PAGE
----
The viewset is based on a trace of the running application and includes all the state changes found during normal Unigraphics operation. As with the application, OpenGL display lists are used to transfer data to the graphics subsystem. Thousands of display lists of varying sizes go into generating each frame of the model.

To increase model size and complexity, SPECviewperf 8.0 replicates the model two times more than the previous ugs-03 test."

SPECviewperf 8 - Unigraphics V17

3D Rendering Cheap - High End: Athlon 64 3800+ vs. Pentium 4 560
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  • IntelUser2000 - Monday, November 1, 2004 - link

    Intel is not doing bad. They are doing terrible. So terrible that you might as well call them dead. Probably will last till 2009 before they fill bankruptcy.

    To those people who say people in forums don't know anything and that there are other people stupid enough to buy Intel chips(I mean all Intel chips): Uhh, yeah, get your head straight, since AMD is closing with Intel very rapidly in marketshare, in server, desktop, and laptop, and that means that gamers actually do make a difference(albeit slowly) making other people buy computers. You think other people will buy P4's because of high clock speed? That's BS, since people who is stupid enough to buy Intel chips don't even know what clock speeds does. There are only a very few that knows computers JUST enough to say clock speed is good.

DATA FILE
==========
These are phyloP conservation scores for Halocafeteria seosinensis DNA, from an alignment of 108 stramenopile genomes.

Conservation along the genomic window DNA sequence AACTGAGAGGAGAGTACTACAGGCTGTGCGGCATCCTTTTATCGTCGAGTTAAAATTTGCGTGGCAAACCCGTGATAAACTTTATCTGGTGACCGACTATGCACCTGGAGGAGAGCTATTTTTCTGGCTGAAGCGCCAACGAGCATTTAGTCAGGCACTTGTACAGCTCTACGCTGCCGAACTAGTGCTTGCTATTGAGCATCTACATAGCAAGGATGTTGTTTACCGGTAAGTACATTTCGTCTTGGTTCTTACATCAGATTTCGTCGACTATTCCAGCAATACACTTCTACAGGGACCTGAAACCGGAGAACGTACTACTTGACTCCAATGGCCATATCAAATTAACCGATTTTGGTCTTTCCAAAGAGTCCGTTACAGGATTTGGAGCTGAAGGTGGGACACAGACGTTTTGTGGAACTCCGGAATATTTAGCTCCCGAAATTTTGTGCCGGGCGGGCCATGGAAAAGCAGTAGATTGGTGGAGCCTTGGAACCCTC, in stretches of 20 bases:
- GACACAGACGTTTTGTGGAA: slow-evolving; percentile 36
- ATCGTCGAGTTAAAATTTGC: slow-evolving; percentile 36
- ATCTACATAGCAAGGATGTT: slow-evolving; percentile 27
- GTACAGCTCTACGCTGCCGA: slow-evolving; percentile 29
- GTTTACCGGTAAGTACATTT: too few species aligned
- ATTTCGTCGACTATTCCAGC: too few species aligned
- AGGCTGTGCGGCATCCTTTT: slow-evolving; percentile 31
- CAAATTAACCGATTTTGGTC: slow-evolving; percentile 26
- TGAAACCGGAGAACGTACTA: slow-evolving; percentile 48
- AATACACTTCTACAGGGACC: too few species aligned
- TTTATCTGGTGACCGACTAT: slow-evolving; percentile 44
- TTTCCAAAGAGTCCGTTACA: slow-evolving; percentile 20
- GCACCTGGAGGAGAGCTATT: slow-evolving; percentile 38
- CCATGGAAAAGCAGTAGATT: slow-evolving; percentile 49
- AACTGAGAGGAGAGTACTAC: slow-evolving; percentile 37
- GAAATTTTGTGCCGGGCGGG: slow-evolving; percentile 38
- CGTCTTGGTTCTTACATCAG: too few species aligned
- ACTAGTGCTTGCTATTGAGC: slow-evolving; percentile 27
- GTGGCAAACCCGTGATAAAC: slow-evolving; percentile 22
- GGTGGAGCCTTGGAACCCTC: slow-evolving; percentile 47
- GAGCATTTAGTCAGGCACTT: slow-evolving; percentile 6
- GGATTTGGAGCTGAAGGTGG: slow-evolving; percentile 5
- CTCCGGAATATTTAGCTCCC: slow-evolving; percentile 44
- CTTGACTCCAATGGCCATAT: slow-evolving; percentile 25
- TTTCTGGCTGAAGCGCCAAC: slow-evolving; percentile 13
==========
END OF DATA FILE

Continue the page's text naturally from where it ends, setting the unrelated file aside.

Reply
  • Tides - Monday, November 1, 2004 - link

    believe me, everyone wants the best they can get for the least cash. Reply
  • FinalFantasy - Monday, November 1, 2004 - link

    Intel is not doing good right now. I know a lot of people rested their hopes for Intel to strike back with the release of this chip. But alas, we are still seeing the same problems with this chip as we've seen with it's predecessors.

    1. Way overpriced
    2. Still getting whooped by AMD's 64-bit chips

    The choice is clear here, buy an average AMD chip for a fraction of the price and still be able to outperform your friend's Intel EE based machine that he spent $2,500-3,000 on to build, while you spent about $1,500 (factor in price a person pays for an Intel EE chip and a couple of sticks of DDR2).
    Reply
  • Pandaren - Monday, November 1, 2004 - link

    What the community here forgets is that the common person doesn't care for 10 extra FPS in a game or 3 seconds faster on that photoshop filter. They want a reliable, dependable computer with good support at a reasonable price.